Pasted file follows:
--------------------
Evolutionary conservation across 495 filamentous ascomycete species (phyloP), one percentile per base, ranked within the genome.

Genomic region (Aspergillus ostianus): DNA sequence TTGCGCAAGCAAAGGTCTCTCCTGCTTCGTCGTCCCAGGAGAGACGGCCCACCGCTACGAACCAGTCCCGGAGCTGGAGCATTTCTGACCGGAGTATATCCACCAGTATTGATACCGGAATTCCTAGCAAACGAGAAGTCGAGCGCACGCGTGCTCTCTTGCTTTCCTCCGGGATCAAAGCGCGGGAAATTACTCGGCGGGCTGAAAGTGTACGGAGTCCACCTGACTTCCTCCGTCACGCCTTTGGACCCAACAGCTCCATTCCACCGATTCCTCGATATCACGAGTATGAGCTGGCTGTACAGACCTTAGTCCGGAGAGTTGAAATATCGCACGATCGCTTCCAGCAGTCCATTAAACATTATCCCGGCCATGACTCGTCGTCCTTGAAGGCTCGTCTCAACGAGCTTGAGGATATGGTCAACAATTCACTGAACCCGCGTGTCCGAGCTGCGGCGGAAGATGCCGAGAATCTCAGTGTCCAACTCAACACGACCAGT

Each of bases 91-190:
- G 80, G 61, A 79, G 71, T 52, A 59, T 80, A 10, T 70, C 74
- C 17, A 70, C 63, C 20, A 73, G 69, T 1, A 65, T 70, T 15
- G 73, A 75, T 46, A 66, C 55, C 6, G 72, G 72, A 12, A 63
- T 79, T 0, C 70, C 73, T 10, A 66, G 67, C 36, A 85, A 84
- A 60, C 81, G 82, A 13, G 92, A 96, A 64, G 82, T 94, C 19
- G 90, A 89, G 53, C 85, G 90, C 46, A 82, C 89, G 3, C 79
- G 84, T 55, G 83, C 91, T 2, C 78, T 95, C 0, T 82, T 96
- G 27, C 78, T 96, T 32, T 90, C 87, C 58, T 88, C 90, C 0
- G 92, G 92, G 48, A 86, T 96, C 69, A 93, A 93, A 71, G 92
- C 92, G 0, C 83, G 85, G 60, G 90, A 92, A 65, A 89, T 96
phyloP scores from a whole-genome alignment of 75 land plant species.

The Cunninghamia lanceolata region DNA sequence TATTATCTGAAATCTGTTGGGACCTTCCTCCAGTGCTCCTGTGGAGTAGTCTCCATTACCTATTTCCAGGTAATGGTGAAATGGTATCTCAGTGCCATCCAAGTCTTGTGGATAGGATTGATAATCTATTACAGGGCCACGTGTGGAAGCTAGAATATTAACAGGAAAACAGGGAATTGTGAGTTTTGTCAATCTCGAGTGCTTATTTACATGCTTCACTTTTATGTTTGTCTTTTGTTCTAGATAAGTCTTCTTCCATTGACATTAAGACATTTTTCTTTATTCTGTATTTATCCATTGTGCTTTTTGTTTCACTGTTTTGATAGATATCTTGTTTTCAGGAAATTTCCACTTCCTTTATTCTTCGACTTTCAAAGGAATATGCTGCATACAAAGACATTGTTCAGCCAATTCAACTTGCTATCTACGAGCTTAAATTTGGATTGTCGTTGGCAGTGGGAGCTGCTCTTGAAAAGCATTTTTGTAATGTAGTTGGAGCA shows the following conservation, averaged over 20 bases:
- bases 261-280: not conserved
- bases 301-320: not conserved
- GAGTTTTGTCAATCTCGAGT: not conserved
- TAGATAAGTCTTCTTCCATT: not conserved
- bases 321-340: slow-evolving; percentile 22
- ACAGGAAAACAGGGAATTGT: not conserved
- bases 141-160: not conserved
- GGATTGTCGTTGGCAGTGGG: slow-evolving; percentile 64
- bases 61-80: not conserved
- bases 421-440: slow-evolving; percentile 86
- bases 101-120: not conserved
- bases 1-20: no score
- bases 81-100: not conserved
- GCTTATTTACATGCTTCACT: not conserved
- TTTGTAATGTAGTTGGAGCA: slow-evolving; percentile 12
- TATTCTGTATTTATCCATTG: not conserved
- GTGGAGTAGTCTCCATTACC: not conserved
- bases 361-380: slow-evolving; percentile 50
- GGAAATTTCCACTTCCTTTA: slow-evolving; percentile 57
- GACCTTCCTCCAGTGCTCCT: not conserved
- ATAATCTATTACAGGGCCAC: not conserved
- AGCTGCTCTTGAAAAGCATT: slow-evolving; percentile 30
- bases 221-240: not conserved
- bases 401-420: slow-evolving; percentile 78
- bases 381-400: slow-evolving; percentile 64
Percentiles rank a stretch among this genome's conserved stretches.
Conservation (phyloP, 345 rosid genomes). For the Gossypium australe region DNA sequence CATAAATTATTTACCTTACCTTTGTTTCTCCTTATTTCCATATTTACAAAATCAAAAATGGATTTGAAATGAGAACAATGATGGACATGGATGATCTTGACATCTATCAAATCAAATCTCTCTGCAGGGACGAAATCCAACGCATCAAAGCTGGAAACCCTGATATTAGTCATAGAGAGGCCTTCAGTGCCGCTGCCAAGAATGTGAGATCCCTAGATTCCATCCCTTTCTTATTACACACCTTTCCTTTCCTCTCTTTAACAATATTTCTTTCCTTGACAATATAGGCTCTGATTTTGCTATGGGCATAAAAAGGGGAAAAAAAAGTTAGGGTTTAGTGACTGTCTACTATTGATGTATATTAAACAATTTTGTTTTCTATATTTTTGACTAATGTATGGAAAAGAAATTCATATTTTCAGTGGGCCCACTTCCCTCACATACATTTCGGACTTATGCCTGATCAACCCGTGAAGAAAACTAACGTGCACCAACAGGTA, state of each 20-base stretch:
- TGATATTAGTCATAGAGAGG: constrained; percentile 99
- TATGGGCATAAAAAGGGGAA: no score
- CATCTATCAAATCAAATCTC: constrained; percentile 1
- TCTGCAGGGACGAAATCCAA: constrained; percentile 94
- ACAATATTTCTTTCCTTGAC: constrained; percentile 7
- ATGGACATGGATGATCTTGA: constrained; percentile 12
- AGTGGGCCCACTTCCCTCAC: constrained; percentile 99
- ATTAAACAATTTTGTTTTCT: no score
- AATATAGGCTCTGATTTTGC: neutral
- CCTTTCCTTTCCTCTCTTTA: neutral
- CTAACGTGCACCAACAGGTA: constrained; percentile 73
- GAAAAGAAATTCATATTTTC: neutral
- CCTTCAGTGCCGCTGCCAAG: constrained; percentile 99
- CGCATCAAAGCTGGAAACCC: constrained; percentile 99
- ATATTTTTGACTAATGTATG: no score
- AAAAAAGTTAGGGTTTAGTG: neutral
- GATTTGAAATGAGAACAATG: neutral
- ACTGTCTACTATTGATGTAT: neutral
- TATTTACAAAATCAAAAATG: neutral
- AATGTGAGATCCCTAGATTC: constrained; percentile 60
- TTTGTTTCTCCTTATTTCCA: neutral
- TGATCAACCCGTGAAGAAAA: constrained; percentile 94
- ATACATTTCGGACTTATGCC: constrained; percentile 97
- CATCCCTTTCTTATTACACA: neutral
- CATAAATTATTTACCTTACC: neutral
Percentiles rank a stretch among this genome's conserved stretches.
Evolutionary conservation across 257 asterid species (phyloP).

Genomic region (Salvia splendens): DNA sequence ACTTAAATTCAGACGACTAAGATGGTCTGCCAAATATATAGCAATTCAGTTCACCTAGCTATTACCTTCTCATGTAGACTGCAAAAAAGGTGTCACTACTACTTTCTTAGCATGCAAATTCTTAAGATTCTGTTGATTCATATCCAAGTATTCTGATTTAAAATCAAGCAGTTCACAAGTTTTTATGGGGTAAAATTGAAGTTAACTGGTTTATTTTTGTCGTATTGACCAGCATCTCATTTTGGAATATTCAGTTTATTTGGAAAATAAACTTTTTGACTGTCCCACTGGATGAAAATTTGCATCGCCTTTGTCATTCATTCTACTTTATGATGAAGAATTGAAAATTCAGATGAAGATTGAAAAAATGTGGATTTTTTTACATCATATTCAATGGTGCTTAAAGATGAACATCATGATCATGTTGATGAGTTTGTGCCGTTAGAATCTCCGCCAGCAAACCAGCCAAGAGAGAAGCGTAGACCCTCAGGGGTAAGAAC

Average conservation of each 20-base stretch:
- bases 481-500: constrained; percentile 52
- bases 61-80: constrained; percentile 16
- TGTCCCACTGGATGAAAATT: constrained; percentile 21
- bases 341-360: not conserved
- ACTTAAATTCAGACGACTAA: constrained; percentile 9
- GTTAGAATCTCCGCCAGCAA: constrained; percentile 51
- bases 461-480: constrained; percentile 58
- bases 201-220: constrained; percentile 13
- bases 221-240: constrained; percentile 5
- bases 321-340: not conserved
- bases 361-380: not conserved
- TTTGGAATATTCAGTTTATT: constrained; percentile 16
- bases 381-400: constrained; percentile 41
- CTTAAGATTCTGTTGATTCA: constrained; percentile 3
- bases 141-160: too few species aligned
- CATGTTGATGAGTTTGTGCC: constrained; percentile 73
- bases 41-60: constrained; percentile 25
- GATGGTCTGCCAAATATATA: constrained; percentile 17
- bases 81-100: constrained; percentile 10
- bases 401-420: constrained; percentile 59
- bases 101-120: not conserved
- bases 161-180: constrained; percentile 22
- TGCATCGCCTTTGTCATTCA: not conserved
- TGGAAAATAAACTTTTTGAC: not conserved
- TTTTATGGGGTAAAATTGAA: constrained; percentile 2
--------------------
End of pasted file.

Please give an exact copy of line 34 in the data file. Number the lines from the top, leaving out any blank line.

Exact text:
- GGAAATTTCCACTTCCTTTA: slow-evolving; percentile 57